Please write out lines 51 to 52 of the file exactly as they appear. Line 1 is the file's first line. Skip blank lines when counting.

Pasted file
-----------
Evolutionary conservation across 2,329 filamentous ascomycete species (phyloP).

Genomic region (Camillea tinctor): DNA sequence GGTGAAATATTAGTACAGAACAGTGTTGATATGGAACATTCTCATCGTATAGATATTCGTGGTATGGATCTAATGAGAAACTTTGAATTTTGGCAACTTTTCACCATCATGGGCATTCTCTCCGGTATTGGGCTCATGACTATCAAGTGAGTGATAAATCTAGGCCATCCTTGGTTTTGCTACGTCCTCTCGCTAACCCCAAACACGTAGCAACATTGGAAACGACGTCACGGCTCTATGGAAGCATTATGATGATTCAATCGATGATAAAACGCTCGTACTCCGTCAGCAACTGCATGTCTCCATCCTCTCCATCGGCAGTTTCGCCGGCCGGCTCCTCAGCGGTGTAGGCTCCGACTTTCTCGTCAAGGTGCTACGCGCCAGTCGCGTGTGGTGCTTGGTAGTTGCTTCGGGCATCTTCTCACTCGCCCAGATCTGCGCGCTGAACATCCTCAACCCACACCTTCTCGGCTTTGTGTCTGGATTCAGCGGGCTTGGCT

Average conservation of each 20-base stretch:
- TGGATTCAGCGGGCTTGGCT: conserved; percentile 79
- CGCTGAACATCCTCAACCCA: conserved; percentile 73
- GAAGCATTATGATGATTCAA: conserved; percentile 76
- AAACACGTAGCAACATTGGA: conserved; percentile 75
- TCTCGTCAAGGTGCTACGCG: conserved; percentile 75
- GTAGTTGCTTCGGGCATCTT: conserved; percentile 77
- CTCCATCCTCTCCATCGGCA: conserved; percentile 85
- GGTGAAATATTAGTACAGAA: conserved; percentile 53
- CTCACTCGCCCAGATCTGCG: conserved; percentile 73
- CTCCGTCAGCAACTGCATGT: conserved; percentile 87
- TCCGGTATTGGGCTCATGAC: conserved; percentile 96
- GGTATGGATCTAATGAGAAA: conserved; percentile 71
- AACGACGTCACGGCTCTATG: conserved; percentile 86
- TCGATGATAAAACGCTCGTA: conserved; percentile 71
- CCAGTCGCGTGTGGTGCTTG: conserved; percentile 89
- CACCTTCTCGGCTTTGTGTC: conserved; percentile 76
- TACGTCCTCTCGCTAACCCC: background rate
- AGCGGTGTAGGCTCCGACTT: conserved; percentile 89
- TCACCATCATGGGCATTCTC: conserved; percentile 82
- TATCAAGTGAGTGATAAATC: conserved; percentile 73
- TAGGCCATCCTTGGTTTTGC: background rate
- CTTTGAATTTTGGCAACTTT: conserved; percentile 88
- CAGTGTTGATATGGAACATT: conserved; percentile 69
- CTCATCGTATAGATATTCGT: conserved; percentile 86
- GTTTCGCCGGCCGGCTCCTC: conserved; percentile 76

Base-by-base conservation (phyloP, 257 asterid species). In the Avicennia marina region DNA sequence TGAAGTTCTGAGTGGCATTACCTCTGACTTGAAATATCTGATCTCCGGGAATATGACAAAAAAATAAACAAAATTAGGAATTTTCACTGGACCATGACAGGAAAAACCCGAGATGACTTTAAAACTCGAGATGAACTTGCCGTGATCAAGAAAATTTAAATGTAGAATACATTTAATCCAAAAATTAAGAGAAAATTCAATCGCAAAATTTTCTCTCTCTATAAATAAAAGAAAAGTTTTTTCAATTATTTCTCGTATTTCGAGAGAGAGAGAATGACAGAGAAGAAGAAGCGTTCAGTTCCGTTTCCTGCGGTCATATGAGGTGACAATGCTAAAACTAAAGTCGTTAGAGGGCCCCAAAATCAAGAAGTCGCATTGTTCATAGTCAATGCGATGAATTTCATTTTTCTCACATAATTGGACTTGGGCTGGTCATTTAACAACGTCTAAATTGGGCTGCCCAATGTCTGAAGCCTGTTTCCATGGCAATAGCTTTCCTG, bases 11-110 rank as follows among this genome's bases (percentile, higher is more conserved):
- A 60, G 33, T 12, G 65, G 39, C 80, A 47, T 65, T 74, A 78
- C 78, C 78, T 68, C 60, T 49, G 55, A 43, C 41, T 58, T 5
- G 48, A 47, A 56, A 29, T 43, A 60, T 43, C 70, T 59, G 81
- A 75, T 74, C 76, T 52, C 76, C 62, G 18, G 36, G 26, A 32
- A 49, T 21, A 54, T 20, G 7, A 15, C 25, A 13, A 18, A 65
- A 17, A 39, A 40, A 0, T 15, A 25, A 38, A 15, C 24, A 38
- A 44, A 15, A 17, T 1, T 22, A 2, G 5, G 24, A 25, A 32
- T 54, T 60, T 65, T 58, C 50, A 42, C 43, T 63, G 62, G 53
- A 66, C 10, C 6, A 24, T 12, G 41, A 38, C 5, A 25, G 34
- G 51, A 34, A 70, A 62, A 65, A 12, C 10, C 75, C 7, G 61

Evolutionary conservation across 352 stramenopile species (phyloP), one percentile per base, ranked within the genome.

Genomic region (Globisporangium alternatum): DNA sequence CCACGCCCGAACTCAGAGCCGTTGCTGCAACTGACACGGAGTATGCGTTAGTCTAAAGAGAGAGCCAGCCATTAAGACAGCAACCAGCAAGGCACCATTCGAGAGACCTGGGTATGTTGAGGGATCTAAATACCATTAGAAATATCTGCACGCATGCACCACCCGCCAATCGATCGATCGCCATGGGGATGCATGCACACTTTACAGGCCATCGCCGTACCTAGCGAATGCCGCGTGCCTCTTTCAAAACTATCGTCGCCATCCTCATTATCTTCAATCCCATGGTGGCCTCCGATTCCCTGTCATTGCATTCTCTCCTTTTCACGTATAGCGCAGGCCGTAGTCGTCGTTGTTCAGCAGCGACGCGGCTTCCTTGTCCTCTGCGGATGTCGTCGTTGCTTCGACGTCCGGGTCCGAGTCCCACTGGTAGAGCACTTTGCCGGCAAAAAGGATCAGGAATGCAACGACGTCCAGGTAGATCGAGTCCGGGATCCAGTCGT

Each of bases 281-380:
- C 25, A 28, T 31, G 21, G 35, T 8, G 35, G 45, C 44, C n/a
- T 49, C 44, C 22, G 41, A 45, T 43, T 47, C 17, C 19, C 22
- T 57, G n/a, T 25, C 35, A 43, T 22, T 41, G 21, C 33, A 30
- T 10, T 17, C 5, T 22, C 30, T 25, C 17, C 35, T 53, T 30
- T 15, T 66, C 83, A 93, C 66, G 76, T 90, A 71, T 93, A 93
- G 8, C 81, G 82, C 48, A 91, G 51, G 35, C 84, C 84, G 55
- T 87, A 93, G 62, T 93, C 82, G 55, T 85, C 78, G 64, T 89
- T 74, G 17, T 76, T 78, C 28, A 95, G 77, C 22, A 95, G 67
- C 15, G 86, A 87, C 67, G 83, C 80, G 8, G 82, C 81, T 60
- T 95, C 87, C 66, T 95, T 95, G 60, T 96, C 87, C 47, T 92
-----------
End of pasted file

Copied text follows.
- C 15, G 86, A 87, C 67, G 83, C 80, G 8, G 82, C 81, T 60
- T 95, C 87, C 66, T 95, T 95, G 60, T 96, C 87, C 47, T 92